Marketers forced to sell two crops this year

Crops that were harvested early are grading No. 1 and 2, but what comes after that could be a different story

It’s the best of crops.

It might be the worst of crops.

It’s a tale of two harvests, and Canada’s crop marketers are getting their heads around what farmers have produced this year.

“What came off first is very, very good,” said Cam Dahl, president of Cereals Canada, which oversees the New Crop Missions that will soon fan out across the globe to talk to customers about the 2018-19 crop.

“What comes off next, I don’t know.”

As of Oct. 4, about 97 percent of red spring wheat samples received by the Canadian Grain Commission were grading No. 1 and No. 2, with 90 percent No.1, while durum was 74 percent No. 1 and 18 percent No. 2.

Protein levels were high, with red spring wheat at 13.8 percent and durum at 14.3 percent.

“Absolutely a fantastic crop,” Daryl Beswitherick, manager of quality assessment at the CGC, said about the samples that were sent before recent bad weather hit the Prairies.

“There’s just so much wheat that is absolutely perfect.”

However, the spring wheat that was combined after being hit by the bad weather looks much worse. Frosted and mildewed seeds have appeared, and perhaps half the western Canadian crop is still in the field. Most of the Peace River country crop is still unharvested.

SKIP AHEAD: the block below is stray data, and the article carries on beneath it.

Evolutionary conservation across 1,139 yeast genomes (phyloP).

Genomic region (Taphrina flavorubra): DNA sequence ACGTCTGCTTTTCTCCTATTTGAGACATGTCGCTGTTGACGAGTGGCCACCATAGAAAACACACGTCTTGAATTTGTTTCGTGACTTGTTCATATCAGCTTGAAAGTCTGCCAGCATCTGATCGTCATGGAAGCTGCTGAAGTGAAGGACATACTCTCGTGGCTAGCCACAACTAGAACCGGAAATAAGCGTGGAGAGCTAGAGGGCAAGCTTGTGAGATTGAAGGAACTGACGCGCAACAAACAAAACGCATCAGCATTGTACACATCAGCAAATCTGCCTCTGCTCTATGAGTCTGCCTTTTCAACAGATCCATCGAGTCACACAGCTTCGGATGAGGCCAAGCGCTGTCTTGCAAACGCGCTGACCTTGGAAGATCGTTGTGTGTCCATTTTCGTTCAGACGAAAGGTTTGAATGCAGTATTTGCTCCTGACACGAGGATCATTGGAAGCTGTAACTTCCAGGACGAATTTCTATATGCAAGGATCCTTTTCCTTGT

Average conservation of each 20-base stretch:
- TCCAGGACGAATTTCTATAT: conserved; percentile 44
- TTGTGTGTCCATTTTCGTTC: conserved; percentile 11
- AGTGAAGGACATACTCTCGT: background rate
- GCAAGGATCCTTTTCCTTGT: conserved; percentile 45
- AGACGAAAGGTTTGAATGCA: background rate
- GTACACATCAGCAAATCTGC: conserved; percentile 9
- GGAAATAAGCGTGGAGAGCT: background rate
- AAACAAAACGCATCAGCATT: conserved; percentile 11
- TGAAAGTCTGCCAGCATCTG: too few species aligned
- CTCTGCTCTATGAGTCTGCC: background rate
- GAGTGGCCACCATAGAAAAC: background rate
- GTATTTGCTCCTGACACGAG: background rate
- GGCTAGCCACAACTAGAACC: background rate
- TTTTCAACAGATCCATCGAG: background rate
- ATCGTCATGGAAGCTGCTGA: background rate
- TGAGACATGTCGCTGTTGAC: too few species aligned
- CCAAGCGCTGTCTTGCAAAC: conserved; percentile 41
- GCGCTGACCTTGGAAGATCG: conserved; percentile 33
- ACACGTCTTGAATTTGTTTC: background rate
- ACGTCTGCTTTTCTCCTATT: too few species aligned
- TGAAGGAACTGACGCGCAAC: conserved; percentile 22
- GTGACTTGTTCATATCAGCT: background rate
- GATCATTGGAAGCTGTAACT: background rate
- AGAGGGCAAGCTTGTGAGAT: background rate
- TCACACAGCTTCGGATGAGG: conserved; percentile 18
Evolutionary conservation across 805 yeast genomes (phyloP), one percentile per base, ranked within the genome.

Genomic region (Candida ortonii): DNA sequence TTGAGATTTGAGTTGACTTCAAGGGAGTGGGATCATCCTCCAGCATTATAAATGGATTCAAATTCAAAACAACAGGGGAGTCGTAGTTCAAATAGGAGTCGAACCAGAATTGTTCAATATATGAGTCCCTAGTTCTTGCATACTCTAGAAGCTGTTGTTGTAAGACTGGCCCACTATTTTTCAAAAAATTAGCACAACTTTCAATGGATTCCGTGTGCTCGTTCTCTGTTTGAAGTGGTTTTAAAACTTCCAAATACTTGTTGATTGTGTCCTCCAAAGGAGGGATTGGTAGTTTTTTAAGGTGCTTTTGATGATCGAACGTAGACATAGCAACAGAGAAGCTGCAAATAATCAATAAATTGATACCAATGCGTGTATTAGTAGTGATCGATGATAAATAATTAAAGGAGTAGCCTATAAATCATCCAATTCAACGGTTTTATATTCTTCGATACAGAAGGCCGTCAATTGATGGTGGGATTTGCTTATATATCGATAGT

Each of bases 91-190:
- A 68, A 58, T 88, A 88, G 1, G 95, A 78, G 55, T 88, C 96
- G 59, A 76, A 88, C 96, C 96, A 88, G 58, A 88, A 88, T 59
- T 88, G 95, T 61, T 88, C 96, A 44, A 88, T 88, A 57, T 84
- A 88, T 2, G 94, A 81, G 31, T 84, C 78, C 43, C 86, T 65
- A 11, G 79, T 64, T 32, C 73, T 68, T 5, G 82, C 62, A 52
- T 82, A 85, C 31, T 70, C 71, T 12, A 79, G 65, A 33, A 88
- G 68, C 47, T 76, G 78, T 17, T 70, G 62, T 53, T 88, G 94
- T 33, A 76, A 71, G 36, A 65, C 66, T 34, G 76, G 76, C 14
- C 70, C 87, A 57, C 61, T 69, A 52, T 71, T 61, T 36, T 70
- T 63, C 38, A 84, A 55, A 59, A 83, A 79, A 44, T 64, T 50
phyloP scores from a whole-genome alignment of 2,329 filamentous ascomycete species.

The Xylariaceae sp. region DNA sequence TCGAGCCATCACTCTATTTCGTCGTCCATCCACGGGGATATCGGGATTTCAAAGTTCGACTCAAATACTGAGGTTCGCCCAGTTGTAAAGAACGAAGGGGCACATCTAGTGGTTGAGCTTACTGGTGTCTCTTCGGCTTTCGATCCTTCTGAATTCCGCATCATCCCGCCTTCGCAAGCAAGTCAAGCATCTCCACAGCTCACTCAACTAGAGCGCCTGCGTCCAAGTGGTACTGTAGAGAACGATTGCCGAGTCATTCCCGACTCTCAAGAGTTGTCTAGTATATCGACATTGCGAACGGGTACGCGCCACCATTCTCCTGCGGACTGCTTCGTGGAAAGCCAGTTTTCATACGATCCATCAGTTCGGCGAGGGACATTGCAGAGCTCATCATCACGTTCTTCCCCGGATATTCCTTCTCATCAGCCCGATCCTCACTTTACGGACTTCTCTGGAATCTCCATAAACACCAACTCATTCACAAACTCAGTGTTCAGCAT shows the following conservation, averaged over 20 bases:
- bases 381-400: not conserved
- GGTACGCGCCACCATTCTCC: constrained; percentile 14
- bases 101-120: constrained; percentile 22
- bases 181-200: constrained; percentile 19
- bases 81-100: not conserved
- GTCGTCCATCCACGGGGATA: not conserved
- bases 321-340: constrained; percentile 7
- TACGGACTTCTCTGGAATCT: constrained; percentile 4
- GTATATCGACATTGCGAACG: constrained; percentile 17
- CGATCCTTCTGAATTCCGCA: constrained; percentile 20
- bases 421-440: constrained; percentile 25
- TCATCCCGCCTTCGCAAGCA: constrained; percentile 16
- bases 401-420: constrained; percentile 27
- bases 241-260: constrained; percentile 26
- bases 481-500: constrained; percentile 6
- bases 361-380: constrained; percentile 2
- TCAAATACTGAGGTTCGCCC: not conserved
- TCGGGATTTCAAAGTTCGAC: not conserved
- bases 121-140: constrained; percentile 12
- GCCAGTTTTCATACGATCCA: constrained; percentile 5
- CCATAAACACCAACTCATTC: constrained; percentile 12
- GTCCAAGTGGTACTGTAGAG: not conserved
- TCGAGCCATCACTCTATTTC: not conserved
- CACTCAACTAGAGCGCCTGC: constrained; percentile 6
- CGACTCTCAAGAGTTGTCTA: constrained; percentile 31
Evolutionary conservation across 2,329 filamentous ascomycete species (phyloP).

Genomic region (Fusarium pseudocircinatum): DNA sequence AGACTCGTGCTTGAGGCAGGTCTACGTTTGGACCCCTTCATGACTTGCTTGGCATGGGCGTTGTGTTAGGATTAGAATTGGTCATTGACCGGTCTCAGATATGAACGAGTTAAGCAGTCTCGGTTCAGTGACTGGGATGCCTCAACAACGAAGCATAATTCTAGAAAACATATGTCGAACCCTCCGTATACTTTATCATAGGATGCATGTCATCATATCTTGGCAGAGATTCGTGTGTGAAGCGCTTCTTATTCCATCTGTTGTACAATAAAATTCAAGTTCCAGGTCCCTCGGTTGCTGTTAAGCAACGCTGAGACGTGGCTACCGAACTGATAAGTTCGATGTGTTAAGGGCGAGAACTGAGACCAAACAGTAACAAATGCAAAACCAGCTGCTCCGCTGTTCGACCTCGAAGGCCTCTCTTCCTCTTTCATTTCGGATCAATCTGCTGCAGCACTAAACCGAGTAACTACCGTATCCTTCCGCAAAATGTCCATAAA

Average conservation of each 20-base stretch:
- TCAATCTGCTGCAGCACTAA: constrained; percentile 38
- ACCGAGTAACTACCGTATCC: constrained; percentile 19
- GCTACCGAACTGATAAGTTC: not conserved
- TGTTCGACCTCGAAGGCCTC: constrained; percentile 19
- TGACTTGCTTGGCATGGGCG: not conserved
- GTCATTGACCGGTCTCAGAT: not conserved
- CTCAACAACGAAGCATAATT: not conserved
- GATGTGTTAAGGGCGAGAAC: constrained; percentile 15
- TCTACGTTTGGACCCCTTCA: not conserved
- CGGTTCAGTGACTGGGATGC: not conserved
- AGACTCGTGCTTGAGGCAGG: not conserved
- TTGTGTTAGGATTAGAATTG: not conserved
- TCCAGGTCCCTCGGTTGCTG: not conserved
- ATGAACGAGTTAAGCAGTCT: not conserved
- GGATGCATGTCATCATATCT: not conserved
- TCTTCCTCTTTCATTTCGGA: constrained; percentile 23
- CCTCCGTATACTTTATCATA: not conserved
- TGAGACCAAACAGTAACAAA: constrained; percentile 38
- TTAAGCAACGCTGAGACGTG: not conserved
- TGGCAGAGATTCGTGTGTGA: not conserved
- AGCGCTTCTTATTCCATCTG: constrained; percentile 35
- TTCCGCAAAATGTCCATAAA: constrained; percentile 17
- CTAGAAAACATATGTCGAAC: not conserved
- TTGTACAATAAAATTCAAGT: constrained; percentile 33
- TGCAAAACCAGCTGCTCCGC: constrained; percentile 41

“We haven’t seen any severe sprouting problem yet, but we haven’t seen much.”

Canola harvested before the bad weather is also looking excellent, with 99 percent No. 1. That might be a surprise to some because the summer’s high heat could have caused plants to have trouble flushing chlorophyll out of the seeds, but that does not appear to have occurred.

Peas and lentils that have been seen so far are “really average,” but soybeans have suffered.

“The soybeans just dried up,” said Beswitherick.

“The plants shut down really early.”

Dahl’s challenge now will be to collate the early-harvested crop with the late harvest as it crawls in before the missions fan out.

“I think we have enough,” Dahl said about high quality red spring wheat.

“There’s definitely going to be a market for the high-quality this year.”

Countries such as Japan demand and pay well for high quality wheat and rely on countries like Canada to supply it. With a short crop being produced in Australia and problems in Europe, “there’s definitely going to be a market for the high quality this year.”

Some other markets are less fussy and pay less well. Reasonable crops could find homes there.

How much of the crop gets knocked down can’t be estimated right now. That might take a considerable amount of time because much of the prairie harvest is still stalled by snow and rain.

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